poetry that is read to the accompaniment of jazz music. Authors of such poetry attempt to emulate the rhythms and freedom of the music in their poetry. Forerunners ...
jazz shoe
1. a man's plain, close-fitting, low-heeled oxford made of soft leather or other material and having a thin, flexible sole, worn for jazz dancing. 2. any casual shoe resembling ...
jazz singer
a singer whose vocal technique is similar to that of a musical instrument, and whose singing has a strong jazz feeling, chiefly imparted through phrasing, melodic improvisation, ...
See jazz dance. * * *
jazz-fu·sion (jăz-fyo͞oʹzhən) n. See fusion. * * *
/jaz"rok'/, n. music that combines elements of both jazz and rock and is usually performed on amplified electric instruments. [1965-70] * * * ▪ music also called ...
jazzbo [jaz′bō΄] n. Slang a jazz devotee or a jazz musician or performer, esp. one thought of as being very serious, committed, skilled, etc. * * *
jazz dance n. Any of various dances characterized by the use of improvisation and influenced by rhythms and techniques of jazz music.   jazzʹ-dance' (jăzʹdăns') v. jazz ...
jazzer [jaz′ər] n. Slang a jazz musician * * * See jazz. * * *
/jaz"euhr suyz'/, n. vigorous dancing done to jazz dance music as an exercise for physical fitness. [1985-90; JAZZ + (EX)ERCISE] * * *
See jazzy. * * *
See jazzily. * * *
See jazzer. * * *
/jaz"man', -meuhn/, n., pl. jazzmen /-men', -meuhn/. a musician who plays jazz. [1925-30; JAZZ + MAN1] * * *
/jaz"woom'euhn/, n., pl. jazzwomen. a female jazz musician. [JAZZ(MAN) + -WOMAN] * * *
—jazzily, adv. —jazziness, n. /jaz"ee/, adj., jazzier, jazziest. 1. pertaining to or suggestive of jazz music. 2. Informal. active or lively. 3. Informal. fancy or flashy: a ...
Ja{ʽ}far ibn Muḥammad
born 699/700, Medina, Arabia died 765, Medina Sixth imam of the Shīite branch of Islam and the last to be recognized by all the Shīʽite sects. He was the great-grandson of ...
Jaʿfar ibn Muḥammad
▪ Shīʿite imam also called  Jaʿfar Aṣ-ṣādiq (Arabic: “Jaʿfar the Trustworthy”)   born 699/700 or 702/703, Medina, Arabia [now in Saudi Arabia] died 765, ...
JB abbrev. Jerusalem Bible * * * Jb abbr. Bible Job2. * * *
junior college. * * *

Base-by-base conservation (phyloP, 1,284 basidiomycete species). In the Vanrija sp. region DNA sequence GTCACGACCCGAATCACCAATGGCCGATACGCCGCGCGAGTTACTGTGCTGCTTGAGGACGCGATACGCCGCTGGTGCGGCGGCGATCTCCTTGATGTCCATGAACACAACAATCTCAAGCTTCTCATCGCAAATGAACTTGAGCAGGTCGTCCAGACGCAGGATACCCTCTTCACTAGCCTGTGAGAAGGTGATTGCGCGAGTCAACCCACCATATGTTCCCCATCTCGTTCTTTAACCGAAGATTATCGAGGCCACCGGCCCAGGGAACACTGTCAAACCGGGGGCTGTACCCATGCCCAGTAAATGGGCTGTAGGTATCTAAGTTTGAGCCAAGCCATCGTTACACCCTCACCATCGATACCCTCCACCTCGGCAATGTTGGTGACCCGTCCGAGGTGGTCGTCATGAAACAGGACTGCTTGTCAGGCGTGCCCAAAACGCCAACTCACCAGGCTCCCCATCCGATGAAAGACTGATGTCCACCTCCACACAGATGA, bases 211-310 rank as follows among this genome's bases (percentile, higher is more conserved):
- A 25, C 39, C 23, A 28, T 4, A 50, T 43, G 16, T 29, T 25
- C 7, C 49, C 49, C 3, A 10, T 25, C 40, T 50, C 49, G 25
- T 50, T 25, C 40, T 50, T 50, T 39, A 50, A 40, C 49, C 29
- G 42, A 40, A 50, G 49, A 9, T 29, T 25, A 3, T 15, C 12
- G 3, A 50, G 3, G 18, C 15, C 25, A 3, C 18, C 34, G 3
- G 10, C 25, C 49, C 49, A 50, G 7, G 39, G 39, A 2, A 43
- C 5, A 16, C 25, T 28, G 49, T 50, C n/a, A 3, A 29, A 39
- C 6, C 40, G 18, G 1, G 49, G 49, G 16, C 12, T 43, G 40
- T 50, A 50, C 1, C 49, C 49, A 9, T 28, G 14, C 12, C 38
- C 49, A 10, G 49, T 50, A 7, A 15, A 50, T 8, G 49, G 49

n (BrE) a large vehicle for moving earth, etc, with a large mechanical shovel at the front and a digging arm at the back. JCBs are made by the British company J C Bamford. In ...
JCD or J.C.D. abbrev. 1. 〚L Juris Canonici Doctor〛 Doctor of Canon Law 2. 〚L Juris Civilis Doctor〛 Doctor of Civil Law * * * JCD abbr. Latin Juris Canonici Doctor ...
Jaycees International. * * *
Computers. 1. See job control language. 2. Informal. the total specifications made for a job using job control language. * * *
JCS abbrev. Joint Chiefs of Staff * * * JCS abbr. Joint Chiefs of Staff. * * *
jct abbrev. junction * * *
junction. Also, jctn. * * *
Informal. 1. juvenile delinquency. 2. juvenile delinquent. * * *
(in Jordan) dinar; dinars. * * *
See Jewish Defense League. * * *
Jdt abbrev. Bible Judith * * *
Jdt. abbr. Bible Judith2. * * *
Je abbrev. June * * * Je abbr. Bible Jeremiah2. * * *
je ne sais quoi
/zheuhneu se kwann"/, French. an indefinable, elusive quality, esp. a pleasing one: She has a certain je ne sais quoi that charms everybody. [lit., I don't know what] * * *
June. * * *
Jeakins, Dorothy
▪ 1996       U.S. Academy Award-winning costume designer whose striking creations for Joan of Arc, Samson and Delilah, and Night of the Iguana merited her three Oscars ...
—jealously, adv. —jealousness, n. /jel"euhs/, adj. 1. feeling resentment against someone because of that person's rivalry, success, or advantages (often fol. by of): He was ...
See jealous. * * *
See jealously. * * *
/jel"euh see/, n., pl. jealousies for 4. 1. jealous resentment against a rival, a person enjoying success or advantage, etc., or against another's success or advantage itself. 2. ...
—jeaned, adj. /jeen/ or, for 1, Brit. formerly /jayn/, n. 1. Sometimes, jeans. a sturdy twilled fabric, usually of cotton. 2. jeans, (used with a pl. v.) a. See blue jeans. b. ...
Fr. /zhahonn/ for 1, 2; /jeen/ for 3, n. 1. born 1921, Grand Duke of Luxembourg since 1964. 2. a male given name, form of John. 3. a female given name. * * * (as used in ...
Jean Bernard
▪ cave, France       the world's deepest known cave, located in the Alps near the town of Samoëns, Haute-Savoie département, Rhône-Alpes région, southeastern France. ...
Jean de Meun
▪ French poet de Meun also spelled  de Meung  born c. 1240, Meung-sur-Loire, France died before 1305       French poet famous for his continuation of the Roman de la ...
Jean Harlow
➡ Harlow * * *
Jean Le Bel
▪ French historian born c. 1290, , Flanders [now in Belgium] died Feb. 15, 1370, Liège, Lower Lorraine       the forerunner of the great medieval Flemish chroniclers ...
Jean Muir
➡ Muir (II) * * *
Jean Paul
▪ German author pseudonym of  Johann Paul Friedrich Richter   born March 21, 1763, Wunsiedel, Principality of Bayreuth [Germany] died Nov. 14, 1825, Bayreuth, ...
Jean Paul Getty
➡ Getty * * *
Jean, Michaelle
▪ 2006       Former journalist and television broadcaster Michaëlle Jean was officially installed as Canada's 27th governor-general on Sept. 27, 2005. She was the first ...
/jeuh neen"/, n. a female given name. Also, Jeannine. * * *
Jeanne [jēn] n. a feminine name: dim. Jeannette: see JOANNA * * * (as used in expressions) Barry Marie Jeanne Bécu countess du Jeanne d'Arc Mance Jeanne Marie Antoinette ...
Jeanne d'Arc
/zhahn dannrddk"/ French name of Joan of Arc. * * *
Jeanne d'Arc (zhän därkʹ) See Joan of Arc, Saint. * * *
Jeannel, René
▪ French biologist born 1879, Toulouse, Fr. died 1965, Paris       French biologist best remembered for his work on the subterranean coleopterans of the family ...
/jeuh net"/; for 2 also Fr. /zhah net"/, n. 1. a city in W Pennsylvania, near Pittsburgh. 13,106. 2. Also, Jeannetta /jeuh net"euh/, Jeanette. a female given name, form of ...
/jee"nee/, n. a female given name, form of Jean. Also, Jeanie, Jeanne /jeen/; Fr. /zhahn/. * * *
Jeannin, Pierre
▪ French statesman born c. 1540, , Autun, Burgundy, France died 1622, Paris  statesman who served as one of King Henry IV's (Henry IV) most influential advisers in the years ...